Special Counsel Robert Mueller could use a legal concept known as "constructive discharge" to challenge the appointment of Matt Whitaker, the acting Attorney General, by arguing that Attorney General Jeff Sessions was forced out as opposed to voluntarily leaving, reports Bloomberg, citing a former federal prosecutor.
Mueller could argue in court that Trump effectively fired Sessions after months of verbal abuse, a legal concept known as a constructive discharge, said Renato Mariotti, a former federal prosecutor. Under the Federal Vacancies Reform Act, Trump can appoint an acting official without Senate confirmation if he replaces someone who has been incapacitated or resigned. It doesn’t apply if the previous official was fired. -Bloomberg
Whitaker was appointed to run the DOJ after Sessions submitted his resignation Wednesday at Trump's request. While Sessions had recused himself from the Trump-Russia probe, Whitaker will now control oversight of the investigation - a duty which has fallen on the shoulders of Deputy Attorney General Rod Rosenstein - despite the fact that he himself was involved in the FISA warrant process to spy on the Trump campaign.
Sessions' resignation letter begins with "At your request," making it unambiguous that Trump fired him.
"The question is whether he was constructively fired, which means he didn’t resign from his post," Mariotti said. "I don’t know the answer as to how the courts would view that."
Challenging Whitaker's appointment "could be Mueller himself," said Mariotti, adding "That would be one obvious person."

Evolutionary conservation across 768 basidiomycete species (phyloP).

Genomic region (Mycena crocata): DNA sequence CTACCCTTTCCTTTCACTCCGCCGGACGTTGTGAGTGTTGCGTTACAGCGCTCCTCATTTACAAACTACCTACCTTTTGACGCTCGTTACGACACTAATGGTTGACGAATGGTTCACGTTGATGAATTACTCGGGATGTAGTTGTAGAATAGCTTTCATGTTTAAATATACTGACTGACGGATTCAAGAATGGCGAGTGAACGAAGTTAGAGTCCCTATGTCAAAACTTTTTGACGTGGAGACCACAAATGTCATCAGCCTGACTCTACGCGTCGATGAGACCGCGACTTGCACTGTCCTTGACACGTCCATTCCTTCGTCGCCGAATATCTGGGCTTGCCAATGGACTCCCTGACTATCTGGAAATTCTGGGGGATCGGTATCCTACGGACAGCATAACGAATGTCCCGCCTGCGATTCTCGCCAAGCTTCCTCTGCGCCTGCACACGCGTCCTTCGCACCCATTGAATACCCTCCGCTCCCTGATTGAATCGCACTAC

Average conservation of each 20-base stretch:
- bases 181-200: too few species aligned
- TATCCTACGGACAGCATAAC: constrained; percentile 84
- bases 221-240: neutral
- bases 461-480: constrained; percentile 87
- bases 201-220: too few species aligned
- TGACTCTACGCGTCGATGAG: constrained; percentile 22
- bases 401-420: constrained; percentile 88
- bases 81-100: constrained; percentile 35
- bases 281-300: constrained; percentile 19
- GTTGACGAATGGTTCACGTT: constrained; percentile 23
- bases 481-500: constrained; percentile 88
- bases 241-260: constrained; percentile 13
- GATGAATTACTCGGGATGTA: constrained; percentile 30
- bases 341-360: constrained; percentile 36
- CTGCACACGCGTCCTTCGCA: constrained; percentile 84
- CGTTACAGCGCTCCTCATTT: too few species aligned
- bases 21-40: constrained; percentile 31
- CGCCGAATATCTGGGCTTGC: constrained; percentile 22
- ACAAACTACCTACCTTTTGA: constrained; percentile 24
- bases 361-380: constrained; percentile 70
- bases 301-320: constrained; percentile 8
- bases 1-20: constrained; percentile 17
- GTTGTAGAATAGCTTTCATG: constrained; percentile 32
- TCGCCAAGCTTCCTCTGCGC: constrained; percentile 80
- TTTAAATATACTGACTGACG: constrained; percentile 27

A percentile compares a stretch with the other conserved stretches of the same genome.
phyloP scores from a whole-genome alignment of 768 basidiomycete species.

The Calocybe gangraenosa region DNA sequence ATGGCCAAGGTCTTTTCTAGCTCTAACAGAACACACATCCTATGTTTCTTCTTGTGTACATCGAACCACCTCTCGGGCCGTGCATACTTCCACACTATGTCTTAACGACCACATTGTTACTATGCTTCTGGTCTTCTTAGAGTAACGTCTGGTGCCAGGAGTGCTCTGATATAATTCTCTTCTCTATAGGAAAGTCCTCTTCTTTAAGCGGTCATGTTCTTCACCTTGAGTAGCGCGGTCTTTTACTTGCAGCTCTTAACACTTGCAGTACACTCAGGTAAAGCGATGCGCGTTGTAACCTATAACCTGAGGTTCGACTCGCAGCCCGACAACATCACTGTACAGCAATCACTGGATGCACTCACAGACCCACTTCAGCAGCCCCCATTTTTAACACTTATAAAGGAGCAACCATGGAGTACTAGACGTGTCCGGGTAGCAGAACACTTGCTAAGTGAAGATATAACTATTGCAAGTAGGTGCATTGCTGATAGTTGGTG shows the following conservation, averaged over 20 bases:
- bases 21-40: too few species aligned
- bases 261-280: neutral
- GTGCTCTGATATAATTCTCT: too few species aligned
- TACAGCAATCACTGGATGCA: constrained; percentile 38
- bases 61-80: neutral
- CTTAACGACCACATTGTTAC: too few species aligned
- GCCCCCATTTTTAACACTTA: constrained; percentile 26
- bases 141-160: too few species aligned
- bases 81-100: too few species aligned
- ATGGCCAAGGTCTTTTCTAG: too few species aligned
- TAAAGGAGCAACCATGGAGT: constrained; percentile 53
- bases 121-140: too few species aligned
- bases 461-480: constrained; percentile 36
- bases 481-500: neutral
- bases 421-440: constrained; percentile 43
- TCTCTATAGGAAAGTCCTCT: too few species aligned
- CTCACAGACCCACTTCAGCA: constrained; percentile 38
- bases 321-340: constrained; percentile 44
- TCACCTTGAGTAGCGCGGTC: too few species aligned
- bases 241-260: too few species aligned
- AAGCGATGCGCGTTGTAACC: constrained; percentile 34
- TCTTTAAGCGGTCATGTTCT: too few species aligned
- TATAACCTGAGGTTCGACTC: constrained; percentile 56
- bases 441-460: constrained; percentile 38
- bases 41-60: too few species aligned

Legal experts agree it would be difficult to remove Whitaker from a post he can hold for seven months under the law. He can’t be appointed permanently, and Trump said he would appoint someone at a later date. -Bloomberg
"It’s not clear whether a firing would allow Trump to appoint him as an interim," said former federal prosecutor Barbara McQuade, who teaches law at the University of Michigan. If Sessions voluntarily resigned, "it's permissible for Trump to make this interim appointment."
"I don’t see any reason why Whitaker would not be the one to supervise the Mueller investigation and take it out of the hands of Rod Rosenstein," she added.
Rosenstein appeared at the White House on Wednesday for a previously unscheduled appointment.
Meanwhile, Bloomberg notes that special counsels can be removed under the law for "misconduct, dereliction of duty, incapacity, conflict of interest, or for other good cause." Whitaker is on record saying that if Mueller investigates the Trump family finances beyond anything to do with Russia, "that goes beyond the scope of the special counsel."